Tragic Kingdom by No Doubt

Tragic Kingdom by No Doubt
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Tragic Kingdom by No DoubtNo Doubt offered an upbeat breath of fresh air to the mid nineties with their dynamic masterpiece, Tragic Kingdom. This third overall studio album by the California-based rock band found tremendous commercial and chart success and sustained seven singles over the period between late 1995 and early 1998. Led by the dynamic vocals of Gwen Stefani, the group composed songs blending a diverse array of musical genres including blues, rock, ska, reggae, grunge, new wave and punk.

The group was formed in 1986 by keyboardist Eric Stefani, with his sister Gwen occasionally joining in on backing vocals when they practiced in their parents’ garage. Bassist Tony Kanal later joined after catching one of the band’s early shows and began a (initially) secret relationship with Gwen. In early 1988, guitarist Tom Dumont and drummer Adrian Young joined No Doubt, rounding out the band’s long-standing lineup. Impressed by the group’s rabid live following, No Doubt was signed to a multi-album deal by Interscope Records in 1990. However, the group’s initial two releases, their 1992 self-titled debut and the self-produced The Beacon Street Collection failed to gain widespread success.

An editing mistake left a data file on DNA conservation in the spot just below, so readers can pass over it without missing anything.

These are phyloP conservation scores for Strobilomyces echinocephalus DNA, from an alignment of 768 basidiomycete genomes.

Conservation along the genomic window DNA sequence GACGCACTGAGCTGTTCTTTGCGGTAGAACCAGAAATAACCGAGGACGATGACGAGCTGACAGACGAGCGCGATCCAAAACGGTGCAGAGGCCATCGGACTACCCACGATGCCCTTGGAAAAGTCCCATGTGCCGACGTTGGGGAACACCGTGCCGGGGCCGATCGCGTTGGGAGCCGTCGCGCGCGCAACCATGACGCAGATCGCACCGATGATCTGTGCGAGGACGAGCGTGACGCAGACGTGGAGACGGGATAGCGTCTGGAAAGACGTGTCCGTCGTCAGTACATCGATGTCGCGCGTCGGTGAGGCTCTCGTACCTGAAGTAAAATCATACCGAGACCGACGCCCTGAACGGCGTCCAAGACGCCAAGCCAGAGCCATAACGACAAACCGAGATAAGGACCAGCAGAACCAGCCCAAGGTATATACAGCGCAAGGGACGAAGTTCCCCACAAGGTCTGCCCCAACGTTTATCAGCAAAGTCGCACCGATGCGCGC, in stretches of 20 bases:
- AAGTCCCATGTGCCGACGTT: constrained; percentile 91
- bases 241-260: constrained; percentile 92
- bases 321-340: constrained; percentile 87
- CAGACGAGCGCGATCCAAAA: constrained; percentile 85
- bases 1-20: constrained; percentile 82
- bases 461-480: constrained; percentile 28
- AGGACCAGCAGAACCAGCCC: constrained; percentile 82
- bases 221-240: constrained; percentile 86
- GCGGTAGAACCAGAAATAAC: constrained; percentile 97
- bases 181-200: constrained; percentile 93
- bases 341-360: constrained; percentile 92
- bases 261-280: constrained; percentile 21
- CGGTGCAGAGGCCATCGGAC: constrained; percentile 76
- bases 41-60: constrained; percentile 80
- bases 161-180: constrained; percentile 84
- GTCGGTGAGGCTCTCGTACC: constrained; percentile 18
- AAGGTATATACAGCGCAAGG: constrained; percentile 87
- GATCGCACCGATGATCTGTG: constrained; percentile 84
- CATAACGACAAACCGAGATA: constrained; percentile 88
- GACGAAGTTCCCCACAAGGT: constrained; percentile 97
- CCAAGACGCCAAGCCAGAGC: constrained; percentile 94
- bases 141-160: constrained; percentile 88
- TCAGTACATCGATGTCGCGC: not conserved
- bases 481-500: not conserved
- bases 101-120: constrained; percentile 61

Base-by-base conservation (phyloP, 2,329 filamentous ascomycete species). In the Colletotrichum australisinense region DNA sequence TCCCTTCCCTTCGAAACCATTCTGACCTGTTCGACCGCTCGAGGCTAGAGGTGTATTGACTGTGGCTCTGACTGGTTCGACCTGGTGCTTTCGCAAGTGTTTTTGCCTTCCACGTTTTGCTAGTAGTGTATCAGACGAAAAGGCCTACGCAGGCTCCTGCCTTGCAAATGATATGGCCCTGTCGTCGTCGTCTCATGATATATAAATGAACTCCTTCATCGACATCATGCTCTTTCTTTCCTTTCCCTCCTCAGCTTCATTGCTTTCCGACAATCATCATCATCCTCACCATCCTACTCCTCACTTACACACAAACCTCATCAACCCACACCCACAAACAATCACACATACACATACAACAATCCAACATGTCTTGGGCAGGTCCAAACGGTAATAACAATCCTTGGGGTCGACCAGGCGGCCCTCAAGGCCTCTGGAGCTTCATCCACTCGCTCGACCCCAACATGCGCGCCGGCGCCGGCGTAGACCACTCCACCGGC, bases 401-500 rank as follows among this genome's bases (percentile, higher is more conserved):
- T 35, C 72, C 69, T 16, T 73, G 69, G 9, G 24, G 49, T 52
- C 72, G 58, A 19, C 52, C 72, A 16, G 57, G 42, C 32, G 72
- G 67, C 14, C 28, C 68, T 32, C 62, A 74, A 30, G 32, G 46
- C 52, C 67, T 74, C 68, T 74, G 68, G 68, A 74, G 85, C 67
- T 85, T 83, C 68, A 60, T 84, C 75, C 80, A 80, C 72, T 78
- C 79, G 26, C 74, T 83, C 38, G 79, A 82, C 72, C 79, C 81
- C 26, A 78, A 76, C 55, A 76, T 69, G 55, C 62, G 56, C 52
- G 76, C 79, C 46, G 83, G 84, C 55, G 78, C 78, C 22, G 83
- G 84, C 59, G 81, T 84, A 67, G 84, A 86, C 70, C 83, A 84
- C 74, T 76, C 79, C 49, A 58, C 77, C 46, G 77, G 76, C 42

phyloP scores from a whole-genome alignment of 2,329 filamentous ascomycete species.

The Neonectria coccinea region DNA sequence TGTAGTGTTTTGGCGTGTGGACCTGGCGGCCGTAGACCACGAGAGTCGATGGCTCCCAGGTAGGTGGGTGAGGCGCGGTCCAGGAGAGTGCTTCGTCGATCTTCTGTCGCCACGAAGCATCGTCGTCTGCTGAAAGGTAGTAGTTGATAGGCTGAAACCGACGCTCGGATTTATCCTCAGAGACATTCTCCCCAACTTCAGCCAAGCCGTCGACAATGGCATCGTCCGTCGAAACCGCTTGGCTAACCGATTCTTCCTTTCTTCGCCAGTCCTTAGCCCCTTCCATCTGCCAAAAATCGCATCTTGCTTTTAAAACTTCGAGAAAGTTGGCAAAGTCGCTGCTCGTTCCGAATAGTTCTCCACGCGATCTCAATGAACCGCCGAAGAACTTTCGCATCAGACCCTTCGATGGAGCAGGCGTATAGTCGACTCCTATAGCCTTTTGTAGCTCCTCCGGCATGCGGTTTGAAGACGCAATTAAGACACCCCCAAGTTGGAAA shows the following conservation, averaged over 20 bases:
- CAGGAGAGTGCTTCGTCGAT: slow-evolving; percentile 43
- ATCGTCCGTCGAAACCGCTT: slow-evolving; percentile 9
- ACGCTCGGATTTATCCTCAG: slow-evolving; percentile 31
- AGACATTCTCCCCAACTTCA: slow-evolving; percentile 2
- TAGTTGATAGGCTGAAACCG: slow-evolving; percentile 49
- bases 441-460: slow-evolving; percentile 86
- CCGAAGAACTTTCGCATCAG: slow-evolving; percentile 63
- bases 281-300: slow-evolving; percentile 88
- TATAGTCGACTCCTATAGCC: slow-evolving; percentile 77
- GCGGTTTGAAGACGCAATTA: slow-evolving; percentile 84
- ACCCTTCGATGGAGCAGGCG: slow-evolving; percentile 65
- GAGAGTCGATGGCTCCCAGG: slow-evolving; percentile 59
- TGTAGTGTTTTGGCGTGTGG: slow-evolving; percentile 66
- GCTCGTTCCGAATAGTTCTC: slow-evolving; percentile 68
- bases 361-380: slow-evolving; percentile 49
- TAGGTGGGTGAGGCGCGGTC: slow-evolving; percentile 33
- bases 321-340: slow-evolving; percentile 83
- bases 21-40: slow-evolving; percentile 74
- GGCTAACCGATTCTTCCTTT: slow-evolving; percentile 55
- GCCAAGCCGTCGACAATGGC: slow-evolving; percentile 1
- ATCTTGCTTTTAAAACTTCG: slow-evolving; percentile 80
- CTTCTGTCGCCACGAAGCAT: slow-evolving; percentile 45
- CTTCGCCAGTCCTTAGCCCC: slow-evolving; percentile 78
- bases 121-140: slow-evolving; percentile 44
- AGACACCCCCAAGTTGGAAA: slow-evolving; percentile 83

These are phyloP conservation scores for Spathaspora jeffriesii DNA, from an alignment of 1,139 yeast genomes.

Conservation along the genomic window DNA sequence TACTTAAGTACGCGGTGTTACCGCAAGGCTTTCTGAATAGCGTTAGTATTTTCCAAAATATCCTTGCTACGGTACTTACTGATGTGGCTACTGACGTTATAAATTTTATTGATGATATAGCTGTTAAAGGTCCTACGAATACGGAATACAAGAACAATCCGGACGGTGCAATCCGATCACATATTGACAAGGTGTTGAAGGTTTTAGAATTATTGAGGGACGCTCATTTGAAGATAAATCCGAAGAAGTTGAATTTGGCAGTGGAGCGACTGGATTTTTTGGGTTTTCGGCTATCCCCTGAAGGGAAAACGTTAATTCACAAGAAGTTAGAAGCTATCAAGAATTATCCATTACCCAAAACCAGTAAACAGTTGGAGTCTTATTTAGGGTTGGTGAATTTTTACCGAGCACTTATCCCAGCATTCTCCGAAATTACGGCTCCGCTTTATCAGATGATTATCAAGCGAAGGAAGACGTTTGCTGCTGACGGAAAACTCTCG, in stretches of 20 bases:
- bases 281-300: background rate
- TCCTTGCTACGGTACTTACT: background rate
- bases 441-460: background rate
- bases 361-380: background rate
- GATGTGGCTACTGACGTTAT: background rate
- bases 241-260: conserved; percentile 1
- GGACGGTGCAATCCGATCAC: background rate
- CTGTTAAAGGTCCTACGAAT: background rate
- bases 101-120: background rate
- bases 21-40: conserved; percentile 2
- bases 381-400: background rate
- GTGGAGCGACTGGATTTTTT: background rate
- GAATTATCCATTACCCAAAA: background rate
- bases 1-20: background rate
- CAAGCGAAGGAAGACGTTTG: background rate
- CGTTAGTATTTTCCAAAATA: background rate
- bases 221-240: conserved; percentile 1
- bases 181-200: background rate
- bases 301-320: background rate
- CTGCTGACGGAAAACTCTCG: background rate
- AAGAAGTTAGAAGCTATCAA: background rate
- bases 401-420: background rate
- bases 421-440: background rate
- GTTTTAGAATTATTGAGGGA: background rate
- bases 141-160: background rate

Producer Matthew Wilder was brought on board to produce Tragic Kingdom. The album included recordings made over a two and a half year period between March 1993 and October 1995, with recordings made in nearly dozen studios in and around Los Angeles. This album would also be the last to feature Eric Stefani, who was the primary composer of the material on the first two albums. After Eric officially left the band in 1994, most of the other group members stepped up to co-write the new material.


Tragic Kingdom by No Doubt
Released: October 6, 1995 (Interscope)
Produced by: Matthew Wilder
Recorded: Los Angeles, March 1993–October 1995
Album Tracks Group Musicians
Spiderwebs
Excuse Me Mr.
Just A Girl
Happy Now?
Different People
Hey You
The Climb
Sixteen
Sunday Morning
Don’t Speak
You Can Do It
World Go ‘Round
End It On This
Tragic Kingdom
Gwen Stefani – Lead Vocals
Tom Dumont – Guitars
Eric Stefani – Piano, Keyboards
Tony Kanal – Bass
Adrian Young – Drums, Percussion